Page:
This entertaining match on a warm summer’s night at Lords arguably epitomised why both Middlesex and Hampshire are struggling in the lower reaches of the southern section of the Vitality Blast T20.
Both sides squandered huge chances to score big and it became something of a comedy of errors as both did their very best to lose the match. In the end, Middlesex just about held their nerve and came through to win, having lost their previous four matches in this competition. As a result, Hampshire replace them at the foot of the table and it comes as no real surprise on this evidence.
Heroes and villains abounded on both sides, with dropped catches, needless and careless run outs contributing to both sides’ batting downfalls.
Middlesex were indebted once again to their Irish opening batsman, Paul Sterling, who yet again flayed the ball to all parts in a very entertaining 60 off 44 balls.. However, with the job only half done, he was dismissed, just when his side really needed him to go on.
Middlesex’s other Irishman, England captain Eoin Morgan, yet again failed for his adopted county and so they relied upon a few hefty late blows from Dwayne Bravo and Tom Helm to give the scoreboard some respectability.
At the half way stage, it very much felt as though Middlesex were well below par and, with the likes of the in form James Vince striding to the crease to open the Hampshire batting, even the most optimistic of the home faithful would have felt that their side were staring down the barrel.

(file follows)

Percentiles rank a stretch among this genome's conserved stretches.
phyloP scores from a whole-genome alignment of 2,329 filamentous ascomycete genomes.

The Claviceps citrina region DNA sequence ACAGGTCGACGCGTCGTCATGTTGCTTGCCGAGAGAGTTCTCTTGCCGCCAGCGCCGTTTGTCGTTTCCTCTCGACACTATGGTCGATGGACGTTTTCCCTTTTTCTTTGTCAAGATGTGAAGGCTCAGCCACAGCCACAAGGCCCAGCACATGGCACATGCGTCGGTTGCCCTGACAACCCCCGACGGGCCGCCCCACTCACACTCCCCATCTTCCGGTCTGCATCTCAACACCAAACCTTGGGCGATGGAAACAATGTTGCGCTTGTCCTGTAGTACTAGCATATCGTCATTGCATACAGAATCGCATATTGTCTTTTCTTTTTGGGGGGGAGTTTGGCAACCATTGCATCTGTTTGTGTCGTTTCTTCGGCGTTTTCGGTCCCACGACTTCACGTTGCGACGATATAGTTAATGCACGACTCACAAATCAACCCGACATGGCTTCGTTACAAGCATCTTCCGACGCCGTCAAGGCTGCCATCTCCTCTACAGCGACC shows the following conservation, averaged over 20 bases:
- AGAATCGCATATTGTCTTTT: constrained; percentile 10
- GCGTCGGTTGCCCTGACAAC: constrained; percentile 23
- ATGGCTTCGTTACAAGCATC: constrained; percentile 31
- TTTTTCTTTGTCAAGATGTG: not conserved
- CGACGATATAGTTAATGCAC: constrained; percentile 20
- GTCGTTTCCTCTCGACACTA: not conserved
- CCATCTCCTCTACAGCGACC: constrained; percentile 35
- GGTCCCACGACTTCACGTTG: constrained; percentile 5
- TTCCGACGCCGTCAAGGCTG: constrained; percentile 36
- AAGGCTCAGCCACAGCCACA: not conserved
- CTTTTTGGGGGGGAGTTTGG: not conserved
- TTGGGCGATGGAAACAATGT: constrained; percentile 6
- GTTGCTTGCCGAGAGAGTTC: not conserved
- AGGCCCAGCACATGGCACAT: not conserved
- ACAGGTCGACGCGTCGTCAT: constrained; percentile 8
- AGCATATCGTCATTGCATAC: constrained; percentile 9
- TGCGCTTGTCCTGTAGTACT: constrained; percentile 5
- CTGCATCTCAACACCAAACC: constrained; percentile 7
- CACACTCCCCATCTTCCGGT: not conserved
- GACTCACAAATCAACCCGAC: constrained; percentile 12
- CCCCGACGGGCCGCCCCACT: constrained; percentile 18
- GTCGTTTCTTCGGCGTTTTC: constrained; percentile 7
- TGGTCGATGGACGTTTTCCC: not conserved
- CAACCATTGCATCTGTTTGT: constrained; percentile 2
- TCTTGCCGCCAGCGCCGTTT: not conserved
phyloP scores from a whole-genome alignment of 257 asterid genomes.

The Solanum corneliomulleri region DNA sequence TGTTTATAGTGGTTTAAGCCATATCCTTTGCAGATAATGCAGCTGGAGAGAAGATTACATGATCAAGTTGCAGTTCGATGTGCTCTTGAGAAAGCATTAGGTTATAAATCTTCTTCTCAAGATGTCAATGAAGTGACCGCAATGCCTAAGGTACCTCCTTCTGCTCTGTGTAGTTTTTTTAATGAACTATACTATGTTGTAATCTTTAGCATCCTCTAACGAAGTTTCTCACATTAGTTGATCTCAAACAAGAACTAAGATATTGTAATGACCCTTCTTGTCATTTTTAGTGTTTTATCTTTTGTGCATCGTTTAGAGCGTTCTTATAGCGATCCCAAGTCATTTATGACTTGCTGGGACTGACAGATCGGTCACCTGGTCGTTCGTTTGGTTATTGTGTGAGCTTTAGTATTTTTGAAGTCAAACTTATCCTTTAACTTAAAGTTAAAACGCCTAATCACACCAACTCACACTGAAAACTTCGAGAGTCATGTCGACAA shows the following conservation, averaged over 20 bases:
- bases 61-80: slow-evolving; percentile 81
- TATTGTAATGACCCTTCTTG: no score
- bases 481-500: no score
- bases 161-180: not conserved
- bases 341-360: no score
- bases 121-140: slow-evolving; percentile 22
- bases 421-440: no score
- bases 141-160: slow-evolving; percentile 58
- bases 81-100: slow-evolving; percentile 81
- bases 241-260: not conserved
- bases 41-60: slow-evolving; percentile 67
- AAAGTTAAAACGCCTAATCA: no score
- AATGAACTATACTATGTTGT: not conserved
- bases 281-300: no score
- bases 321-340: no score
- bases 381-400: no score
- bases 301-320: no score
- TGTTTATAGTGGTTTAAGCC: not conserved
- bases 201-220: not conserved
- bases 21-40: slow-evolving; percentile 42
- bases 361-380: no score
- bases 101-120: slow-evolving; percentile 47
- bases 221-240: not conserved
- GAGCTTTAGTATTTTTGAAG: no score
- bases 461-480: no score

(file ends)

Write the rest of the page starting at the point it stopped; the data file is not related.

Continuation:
Yet cricket always has the ability to surprise. In only the first over, Vince decided to try and pull former England quickie Steve Finn into the Tavern but the big man’s extra bounce did for him and he only succeeded in looping the ball back to the bowler. Advantage Middlesex, the bookies odds quickly recalculated, but swiftly amended as both Sam Northeast and Colin Munro particularly, brutally launched into the Londoners.
Northeast was then needlessly stumped yet the alarm bells for Hampshire really started ringing when Munro inexplicably hoisted Agar straight to mid on having scored 58 in no time. When Rilee Roussouw’s attempted sweep off the following delivery was snaffled by Simpson behind the stumps, they became deafening.
Middlesex’s Australian, Ashton Agar took 3-17 off his 4 overs, his best T20 return. Hampshire had committed collective suicide, Monro should have been ‘murdered’ by his coaches in the dressing room in the aftermath of this defeat. His team only needed 7 an over off the final 10 overs and were set fair, it was surely a fait a compli. Nudges and nurdles would have seen them home, no need for extravagance and audaciousness.
Yet a side without confidence panics, it has no patience, pre-planned principles pushed to one side when on the pitch. Middlesex sensed their opponents fragility and Hampshire succumbed with barely a whimper, losing their last 9 wickets for only 54 runs and handing over victory to their hosts in the process, Finn finishing with 3 wickets too.
Hari kari from Hampshire, much relief for Middlesex.